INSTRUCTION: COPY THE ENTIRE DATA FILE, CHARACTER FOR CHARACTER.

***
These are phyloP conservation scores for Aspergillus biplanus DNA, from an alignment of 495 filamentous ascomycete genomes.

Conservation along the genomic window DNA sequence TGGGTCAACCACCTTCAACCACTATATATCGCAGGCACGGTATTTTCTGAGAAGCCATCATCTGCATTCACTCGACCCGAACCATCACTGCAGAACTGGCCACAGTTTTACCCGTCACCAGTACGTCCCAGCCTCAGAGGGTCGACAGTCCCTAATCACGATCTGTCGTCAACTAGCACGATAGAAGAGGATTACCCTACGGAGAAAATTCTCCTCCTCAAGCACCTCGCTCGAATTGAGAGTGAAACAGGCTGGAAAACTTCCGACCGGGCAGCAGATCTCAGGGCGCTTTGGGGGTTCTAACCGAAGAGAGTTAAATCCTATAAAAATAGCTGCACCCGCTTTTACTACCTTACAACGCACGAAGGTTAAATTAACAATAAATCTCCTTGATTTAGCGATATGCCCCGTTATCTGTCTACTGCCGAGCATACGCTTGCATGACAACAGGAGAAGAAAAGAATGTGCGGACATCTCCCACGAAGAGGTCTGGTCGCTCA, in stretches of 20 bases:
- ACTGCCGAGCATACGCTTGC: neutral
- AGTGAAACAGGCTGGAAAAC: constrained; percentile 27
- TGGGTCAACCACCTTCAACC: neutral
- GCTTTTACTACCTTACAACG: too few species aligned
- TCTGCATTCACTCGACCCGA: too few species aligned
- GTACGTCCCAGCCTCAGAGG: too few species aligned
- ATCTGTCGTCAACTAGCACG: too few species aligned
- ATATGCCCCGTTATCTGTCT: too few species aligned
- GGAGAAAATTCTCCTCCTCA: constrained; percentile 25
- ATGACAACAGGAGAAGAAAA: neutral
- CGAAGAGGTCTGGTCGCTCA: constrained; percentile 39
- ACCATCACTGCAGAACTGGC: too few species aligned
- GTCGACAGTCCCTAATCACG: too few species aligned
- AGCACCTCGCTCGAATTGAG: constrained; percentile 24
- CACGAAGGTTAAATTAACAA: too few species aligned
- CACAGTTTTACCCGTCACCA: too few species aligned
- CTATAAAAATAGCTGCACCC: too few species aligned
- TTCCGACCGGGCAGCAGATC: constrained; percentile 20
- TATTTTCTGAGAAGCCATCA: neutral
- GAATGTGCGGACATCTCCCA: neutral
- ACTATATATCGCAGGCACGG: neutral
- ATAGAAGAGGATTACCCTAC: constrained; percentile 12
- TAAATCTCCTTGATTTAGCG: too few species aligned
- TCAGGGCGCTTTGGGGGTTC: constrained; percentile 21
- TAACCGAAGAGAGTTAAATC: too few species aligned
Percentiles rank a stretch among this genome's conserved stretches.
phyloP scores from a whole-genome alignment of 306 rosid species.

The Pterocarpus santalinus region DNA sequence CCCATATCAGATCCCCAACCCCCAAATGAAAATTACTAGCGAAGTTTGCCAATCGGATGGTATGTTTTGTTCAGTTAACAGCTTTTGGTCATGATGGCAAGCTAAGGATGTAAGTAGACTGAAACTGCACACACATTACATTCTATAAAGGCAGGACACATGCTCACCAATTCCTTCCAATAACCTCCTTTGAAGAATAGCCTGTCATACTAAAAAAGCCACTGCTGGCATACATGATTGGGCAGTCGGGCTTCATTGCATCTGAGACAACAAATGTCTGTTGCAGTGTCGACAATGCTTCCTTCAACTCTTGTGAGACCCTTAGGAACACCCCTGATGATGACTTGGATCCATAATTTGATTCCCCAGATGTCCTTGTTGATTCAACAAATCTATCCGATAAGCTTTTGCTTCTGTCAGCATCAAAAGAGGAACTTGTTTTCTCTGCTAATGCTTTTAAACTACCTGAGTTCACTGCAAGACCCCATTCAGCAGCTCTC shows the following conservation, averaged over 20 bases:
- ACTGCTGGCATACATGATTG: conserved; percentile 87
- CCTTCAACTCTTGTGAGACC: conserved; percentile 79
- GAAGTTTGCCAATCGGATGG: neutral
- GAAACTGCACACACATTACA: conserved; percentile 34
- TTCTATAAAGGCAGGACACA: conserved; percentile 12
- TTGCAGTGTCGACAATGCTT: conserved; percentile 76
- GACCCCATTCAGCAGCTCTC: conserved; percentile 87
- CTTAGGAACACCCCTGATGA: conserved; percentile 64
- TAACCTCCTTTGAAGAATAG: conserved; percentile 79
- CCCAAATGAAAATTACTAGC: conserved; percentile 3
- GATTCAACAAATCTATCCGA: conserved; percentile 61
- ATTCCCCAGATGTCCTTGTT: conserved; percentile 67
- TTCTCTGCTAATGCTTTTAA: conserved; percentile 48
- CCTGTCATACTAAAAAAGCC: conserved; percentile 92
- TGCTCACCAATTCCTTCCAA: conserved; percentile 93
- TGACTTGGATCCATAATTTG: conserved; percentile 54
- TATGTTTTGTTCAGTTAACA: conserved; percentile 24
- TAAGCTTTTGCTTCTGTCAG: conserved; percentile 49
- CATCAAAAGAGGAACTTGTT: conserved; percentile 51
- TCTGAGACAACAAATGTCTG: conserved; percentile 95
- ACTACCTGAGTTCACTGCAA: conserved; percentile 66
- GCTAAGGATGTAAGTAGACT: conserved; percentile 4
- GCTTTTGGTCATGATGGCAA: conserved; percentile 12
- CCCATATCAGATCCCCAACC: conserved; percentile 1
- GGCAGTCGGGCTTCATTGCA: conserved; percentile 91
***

These are phyloP conservation scores for Aspergillus biplanus DNA, from an alignment of 495 filamentous ascomycete genomes.

Conservation along the genomic window DNA sequence TGGGTCAACCACCTTCAACCACTATATATCGCAGGCACGGTATTTTCTGAGAAGCCATCATCTGCATTCACTCGACCCGAACCATCACTGCAGAACTGGCCACAGTTTTACCCGTCACCAGTACGTCCCAGCCTCAGAGGGTCGACAGTCCCTAATCACGATCTGTCGTCAACTAGCACGATAGAAGAGGATTACCCTACGGAGAAAATTCTCCTCCTCAAGCACCTCGCTCGAATTGAGAGTGAAACAGGCTGGAAAACTTCCGACCGGGCAGCAGATCTCAGGGCGCTTTGGGGGTTCTAACCGAAGAGAGTTAAATCCTATAAAAATAGCTGCACCCGCTTTTACTACCTTACAACGCACGAAGGTTAAATTAACAATAAATCTCCTTGATTTAGCGATATGCCCCGTTATCTGTCTACTGCCGAGCATACGCTTGCATGACAACAGGAGAAGAAAAGAATGTGCGGACATCTCCCACGAAGAGGTCTGGTCGCTCA, in stretches of 20 bases:
- ACTGCCGAGCATACGCTTGC: neutral
- AGTGAAACAGGCTGGAAAAC: constrained; percentile 27
- TGGGTCAACCACCTTCAACC: neutral
- GCTTTTACTACCTTACAACG: too few species aligned
- TCTGCATTCACTCGACCCGA: too few species aligned
- GTACGTCCCAGCCTCAGAGG: too few species aligned
- ATCTGTCGTCAACTAGCACG: too few species aligned
- ATATGCCCCGTTATCTGTCT: too few species aligned
- GGAGAAAATTCTCCTCCTCA: constrained; percentile 25
- ATGACAACAGGAGAAGAAAA: neutral
- CGAAGAGGTCTGGTCGCTCA: constrained; percentile 39
- ACCATCACTGCAGAACTGGC: too few species aligned
- GTCGACAGTCCCTAATCACG: too few species aligned
- AGCACCTCGCTCGAATTGAG: constrained; percentile 24
- CACGAAGGTTAAATTAACAA: too few species aligned
- CACAGTTTTACCCGTCACCA: too few species aligned
- CTATAAAAATAGCTGCACCC: too few species aligned
- TTCCGACCGGGCAGCAGATC: constrained; percentile 20
- TATTTTCTGAGAAGCCATCA: neutral
- GAATGTGCGGACATCTCCCA: neutral
- ACTATATATCGCAGGCACGG: neutral
- ATAGAAGAGGATTACCCTAC: constrained; percentile 12
- TAAATCTCCTTGATTTAGCG: too few species aligned
- TCAGGGCGCTTTGGGGGTTC: constrained; percentile 21
- TAACCGAAGAGAGTTAAATC: too few species aligned
Percentiles rank a stretch among this genome's conserved stretches.
phyloP scores from a whole-genome alignment of 306 rosid species.

The Pterocarpus santalinus region DNA sequence CCCATATCAGATCCCCAACCCCCAAATGAAAATTACTAGCGAAGTTTGCCAATCGGATGGTATGTTTTGTTCAGTTAACAGCTTTTGGTCATGATGGCAAGCTAAGGATGTAAGTAGACTGAAACTGCACACACATTACATTCTATAAAGGCAGGACACATGCTCACCAATTCCTTCCAATAACCTCCTTTGAAGAATAGCCTGTCATACTAAAAAAGCCACTGCTGGCATACATGATTGGGCAGTCGGGCTTCATTGCATCTGAGACAACAAATGTCTGTTGCAGTGTCGACAATGCTTCCTTCAACTCTTGTGAGACCCTTAGGAACACCCCTGATGATGACTTGGATCCATAATTTGATTCCCCAGATGTCCTTGTTGATTCAACAAATCTATCCGATAAGCTTTTGCTTCTGTCAGCATCAAAAGAGGAACTTGTTTTCTCTGCTAATGCTTTTAAACTACCTGAGTTCACTGCAAGACCCCATTCAGCAGCTCTC shows the following conservation, averaged over 20 bases:
- ACTGCTGGCATACATGATTG: conserved; percentile 87
- CCTTCAACTCTTGTGAGACC: conserved; percentile 79
- GAAGTTTGCCAATCGGATGG: neutral
- GAAACTGCACACACATTACA: conserved; percentile 34
- TTCTATAAAGGCAGGACACA: conserved; percentile 12
- TTGCAGTGTCGACAATGCTT: conserved; percentile 76
- GACCCCATTCAGCAGCTCTC: conserved; percentile 87
- CTTAGGAACACCCCTGATGA: conserved; percentile 64
- TAACCTCCTTTGAAGAATAG: conserved; percentile 79
- CCCAAATGAAAATTACTAGC: conserved; percentile 3
- GATTCAACAAATCTATCCGA: conserved; percentile 61
- ATTCCCCAGATGTCCTTGTT: conserved; percentile 67
- TTCTCTGCTAATGCTTTTAA: conserved; percentile 48
- CCTGTCATACTAAAAAAGCC: conserved; percentile 92
- TGCTCACCAATTCCTTCCAA: conserved; percentile 93
- TGACTTGGATCCATAATTTG: conserved; percentile 54
- TATGTTTTGTTCAGTTAACA: conserved; percentile 24
- TAAGCTTTTGCTTCTGTCAG: conserved; percentile 49
- CATCAAAAGAGGAACTTGTT: conserved; percentile 51
- TCTGAGACAACAAATGTCTG: conserved; percentile 95
- ACTACCTGAGTTCACTGCAA: conserved; percentile 66
- GCTAAGGATGTAAGTAGACT: conserved; percentile 4
- GCTTTTGGTCATGATGGCAA: conserved; percentile 12
- CCCATATCAGATCCCCAACC: conserved; percentile 1
- GGCAGTCGGGCTTCATTGCA: conserved; percentile 91